Why Crime Is Scarier Now

A bad man met a bad end at Boris Johnson. He was superficial, frivolous, dishonest even for a politician, almost purely cynical, believing only in himself. This gave the things he did right a shadow of the merely performative. He led a Tory party that no longer seemed to believe in anything, that didn’t know what was at stake. It is not certain that he was defeated by better men and women. I don’t see anything sad about his departure, other than that he was highly entertaining and had one of the best political performances in modern British history – chaotic upper-class boyo totally lost in his personal sphere, just like you and no better than you.

But he wasn’t serious. To put on a really great performance, you have to be a serious man. Oddly enough, that’s not something you can fake. people can see.

Party members may or may not stick with a serious man, but they will not stand up for a dishonest man. So his support melted away.

It’s disturbing that the causes of his downfall were basically so trivial – office parties, a minister’s sexual missteps. But the trivial only strikes fatally when it appears to be an expression of something larger, in this case carelessness and insincerity.

His speech of resignation was good, and one line — “When the herd moves, they move” — will live on because it bluntly expresses a truth of life and, as an added benefit, those who left him as brutal and ignorant field animals represents startled by a noise.

But that’s not our issue, it has to do with crime in America.

In New York and across the country, the scary thing isn’t that crime is high, although it is, albeit not as high as in previous crime waves. What is scary is that people believe that the personal protection measures they used in the past no longer apply. Previous crime waves were a matter for street thugs and professional criminals, and you could take steps to anticipate their actions. Don’t go to the park at night – criminals like the dark. Take the subway at rush hour – criminals don’t like witnesses. Don’t be on Main Street at 1am, but go for the afternoon parade.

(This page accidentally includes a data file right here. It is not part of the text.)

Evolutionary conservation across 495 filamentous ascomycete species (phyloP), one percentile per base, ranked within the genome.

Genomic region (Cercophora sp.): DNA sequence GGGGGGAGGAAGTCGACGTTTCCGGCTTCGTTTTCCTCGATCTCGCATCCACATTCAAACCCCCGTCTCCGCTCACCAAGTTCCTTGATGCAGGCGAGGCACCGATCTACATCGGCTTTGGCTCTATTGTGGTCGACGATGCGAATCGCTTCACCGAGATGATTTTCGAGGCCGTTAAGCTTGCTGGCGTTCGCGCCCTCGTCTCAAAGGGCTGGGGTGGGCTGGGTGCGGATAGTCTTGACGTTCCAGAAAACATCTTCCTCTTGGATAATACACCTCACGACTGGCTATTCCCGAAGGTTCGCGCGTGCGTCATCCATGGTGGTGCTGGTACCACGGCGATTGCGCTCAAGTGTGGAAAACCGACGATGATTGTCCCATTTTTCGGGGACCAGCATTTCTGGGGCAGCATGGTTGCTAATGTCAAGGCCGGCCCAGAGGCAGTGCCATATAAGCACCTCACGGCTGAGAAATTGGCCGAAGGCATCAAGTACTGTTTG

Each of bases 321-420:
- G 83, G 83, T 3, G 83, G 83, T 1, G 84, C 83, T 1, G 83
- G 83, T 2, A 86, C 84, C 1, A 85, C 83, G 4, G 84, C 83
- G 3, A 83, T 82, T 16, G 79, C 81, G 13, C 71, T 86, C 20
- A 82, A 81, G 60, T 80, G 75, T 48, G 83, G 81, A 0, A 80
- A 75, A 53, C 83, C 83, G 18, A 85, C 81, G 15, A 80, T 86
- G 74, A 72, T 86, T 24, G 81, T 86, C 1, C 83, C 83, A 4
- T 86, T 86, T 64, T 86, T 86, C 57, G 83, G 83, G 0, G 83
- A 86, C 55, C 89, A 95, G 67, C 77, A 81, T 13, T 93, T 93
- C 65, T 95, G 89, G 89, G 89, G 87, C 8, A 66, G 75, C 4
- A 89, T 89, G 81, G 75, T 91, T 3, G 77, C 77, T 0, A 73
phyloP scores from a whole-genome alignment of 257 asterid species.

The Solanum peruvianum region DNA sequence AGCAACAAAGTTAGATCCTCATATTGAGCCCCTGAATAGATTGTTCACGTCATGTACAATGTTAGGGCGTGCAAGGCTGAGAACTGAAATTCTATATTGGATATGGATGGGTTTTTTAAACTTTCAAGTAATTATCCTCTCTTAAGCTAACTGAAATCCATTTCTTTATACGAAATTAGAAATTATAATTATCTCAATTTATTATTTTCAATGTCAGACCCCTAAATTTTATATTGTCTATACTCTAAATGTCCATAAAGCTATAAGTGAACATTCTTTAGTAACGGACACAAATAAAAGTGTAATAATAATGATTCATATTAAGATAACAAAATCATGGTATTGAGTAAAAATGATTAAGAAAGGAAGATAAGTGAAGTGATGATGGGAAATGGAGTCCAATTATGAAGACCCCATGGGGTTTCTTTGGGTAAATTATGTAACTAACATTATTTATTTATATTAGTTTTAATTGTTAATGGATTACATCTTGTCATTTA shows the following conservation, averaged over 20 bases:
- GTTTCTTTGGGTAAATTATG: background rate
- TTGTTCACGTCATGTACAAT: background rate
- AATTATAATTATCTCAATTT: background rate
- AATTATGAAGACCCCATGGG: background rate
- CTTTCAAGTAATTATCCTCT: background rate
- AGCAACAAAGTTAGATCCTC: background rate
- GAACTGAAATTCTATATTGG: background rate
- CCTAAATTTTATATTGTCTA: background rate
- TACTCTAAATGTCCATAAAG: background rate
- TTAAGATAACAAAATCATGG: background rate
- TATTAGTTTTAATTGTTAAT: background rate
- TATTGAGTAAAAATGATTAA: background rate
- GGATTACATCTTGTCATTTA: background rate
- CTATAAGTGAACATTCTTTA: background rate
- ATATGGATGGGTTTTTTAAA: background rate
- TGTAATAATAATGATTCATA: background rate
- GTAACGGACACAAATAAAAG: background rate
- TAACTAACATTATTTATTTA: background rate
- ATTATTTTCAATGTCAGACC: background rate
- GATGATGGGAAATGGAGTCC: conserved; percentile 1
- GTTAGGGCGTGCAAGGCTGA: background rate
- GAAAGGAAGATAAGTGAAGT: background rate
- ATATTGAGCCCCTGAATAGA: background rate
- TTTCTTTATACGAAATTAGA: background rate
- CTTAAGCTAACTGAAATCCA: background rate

You could calculate and thereby increase your safety margin.

Now such measures are less relevant because what you see on the streets and in the news tells you that we are more at the mercy of the severely mentally ill than in the past. They cannot calculate their actions because they are unpredictable, because they are crazy.

That’s the fear monger. And it’s not just the evidence of your eyes. Stephen Eide of the Manhattan Institute recently published an article. New York rarely bothers to arrest anyone anymore, but as Mr. Eide noted, “Inmates with any mental disorder who have been charged with a violent crime make up a growing proportion of the city’s prison population.” People feel uniquely vulnerable.

There is one thing that needs to be said about Highland Park that has not been sufficiently emphasized: America is confused about the rights of individuals and our obligations to society. We believe in beautiful things and embrace them in our lives: you are free to be your own weird self; everyone has a right to privacy; we do not judge and do not interfere. But of course we are all part of something bigger called society, and we have responsibilities there too.

We lose our sense of protectiveness towards the society around us.